“I tell Don North we got machines,” he said. “I wonder why he don’t want to use them, but…”

Will examined the closest moviolas. They reposed at awkward angles, as if they hadn’t been touched since Cortes was a pup. They were old and old-style to boot. Small screens, take-up arms instead of cutter-type. Wheels were missing, as were sound heads and switches. This was a junkyard, nothing more; a moviola necropolis.

“These are all perfectly good Motorolas once, Maestro. You leave it to me, OK? I BUILD you the moviola of the gods.” As if by magic, los trabadores appeared at the door. Each carried a Dos Equis, opened, and a spare. For later, which would probably be sooner. It seemed like the punchline to a joke had just been told because los trabadores were giggling like teenagers.

“Go! Go Maestro! Leave it to Smiley!” said Stover’s best new friend in Mexico.

Will squeezed past the men, wishing, in a way, that he’d never left home.


Leaving home, however, might have kept Will Stover out of prison. It had certainly kept him out of the insane asylum, or at the very least an expensive neverending psychotherapy session a deux with his nutcase wife. Anyone who tells you life is simple has never met Laura. Simultaneously he hated her, loved her, was appalled and embarrassed by her, and wanted to have her shot.

She was that sort of woman.

They had married too young and in haste. The length and breadth of the divorce was making up for that indiscretion. Stover’s lawyer was predicting the worst—California; community property state; the judge wouldn’t care if Laura made two hundred grand a year blowing the head of the studio (actually, she did it for free); Stover would be ending up in a furnished single out in the Northridge. But at least he’d be rid of his headache legally.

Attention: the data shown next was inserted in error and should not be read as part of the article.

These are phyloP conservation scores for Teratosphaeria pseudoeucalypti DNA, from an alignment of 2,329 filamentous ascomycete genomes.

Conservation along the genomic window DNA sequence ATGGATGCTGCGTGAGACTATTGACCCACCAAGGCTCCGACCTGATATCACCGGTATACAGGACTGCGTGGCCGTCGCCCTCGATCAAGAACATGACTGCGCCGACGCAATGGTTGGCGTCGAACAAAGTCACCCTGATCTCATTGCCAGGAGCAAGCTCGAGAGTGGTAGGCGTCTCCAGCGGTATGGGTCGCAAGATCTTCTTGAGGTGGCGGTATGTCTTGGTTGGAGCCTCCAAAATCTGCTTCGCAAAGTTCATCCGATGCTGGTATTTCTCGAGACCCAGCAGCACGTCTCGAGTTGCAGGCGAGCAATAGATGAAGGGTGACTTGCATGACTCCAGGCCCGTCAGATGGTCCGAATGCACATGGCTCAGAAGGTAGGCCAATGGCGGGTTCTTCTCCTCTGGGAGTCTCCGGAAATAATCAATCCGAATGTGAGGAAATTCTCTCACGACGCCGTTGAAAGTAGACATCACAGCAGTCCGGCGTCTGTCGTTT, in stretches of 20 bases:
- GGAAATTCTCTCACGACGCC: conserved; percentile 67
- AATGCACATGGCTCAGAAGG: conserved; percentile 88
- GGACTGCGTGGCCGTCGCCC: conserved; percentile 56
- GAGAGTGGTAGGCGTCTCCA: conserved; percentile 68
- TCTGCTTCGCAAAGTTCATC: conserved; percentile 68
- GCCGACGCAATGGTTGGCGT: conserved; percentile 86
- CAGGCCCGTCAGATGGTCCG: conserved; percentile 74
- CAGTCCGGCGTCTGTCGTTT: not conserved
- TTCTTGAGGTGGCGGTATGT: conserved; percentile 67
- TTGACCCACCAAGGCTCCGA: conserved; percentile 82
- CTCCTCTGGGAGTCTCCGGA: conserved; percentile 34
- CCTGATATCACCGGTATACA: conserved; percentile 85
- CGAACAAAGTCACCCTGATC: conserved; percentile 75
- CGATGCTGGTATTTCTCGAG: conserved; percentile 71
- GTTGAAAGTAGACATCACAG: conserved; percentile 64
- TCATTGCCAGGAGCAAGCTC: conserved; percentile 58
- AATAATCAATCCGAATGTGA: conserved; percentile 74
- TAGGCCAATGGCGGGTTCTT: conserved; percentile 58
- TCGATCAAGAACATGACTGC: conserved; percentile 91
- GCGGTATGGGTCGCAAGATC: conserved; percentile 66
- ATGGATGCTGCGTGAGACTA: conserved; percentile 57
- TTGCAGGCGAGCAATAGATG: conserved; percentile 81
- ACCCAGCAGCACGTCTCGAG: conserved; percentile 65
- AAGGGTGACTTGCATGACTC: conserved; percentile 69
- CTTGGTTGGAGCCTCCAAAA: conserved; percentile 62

Four months in Mexico was just the beginning of the endgame, and Will was trying not to think about that.

It was some kind of miracle that Sir Anthony had picked him to cut UNTITLED in the first place. World class director, he could call his own shots, hire Dede Allen (BONNIE AND CLYDE, DOG DAY AFTERNOON) or Anne Coates (LAWRENCE OF ARABIA, BECKET) to cut his picture.

“Why me?” he’d asked the director over dinner back in New York the day they’d first scouted the statue.

Sir Anthony settled comfortably into his Chassagne-Montrechet, Premier Cru, some great year or another, responding in that expansive way he had:

“I always like to have an old cinematographer around, Will. A man like Lazlo will, sooner or later, serve to extract me from trouble of my own device.”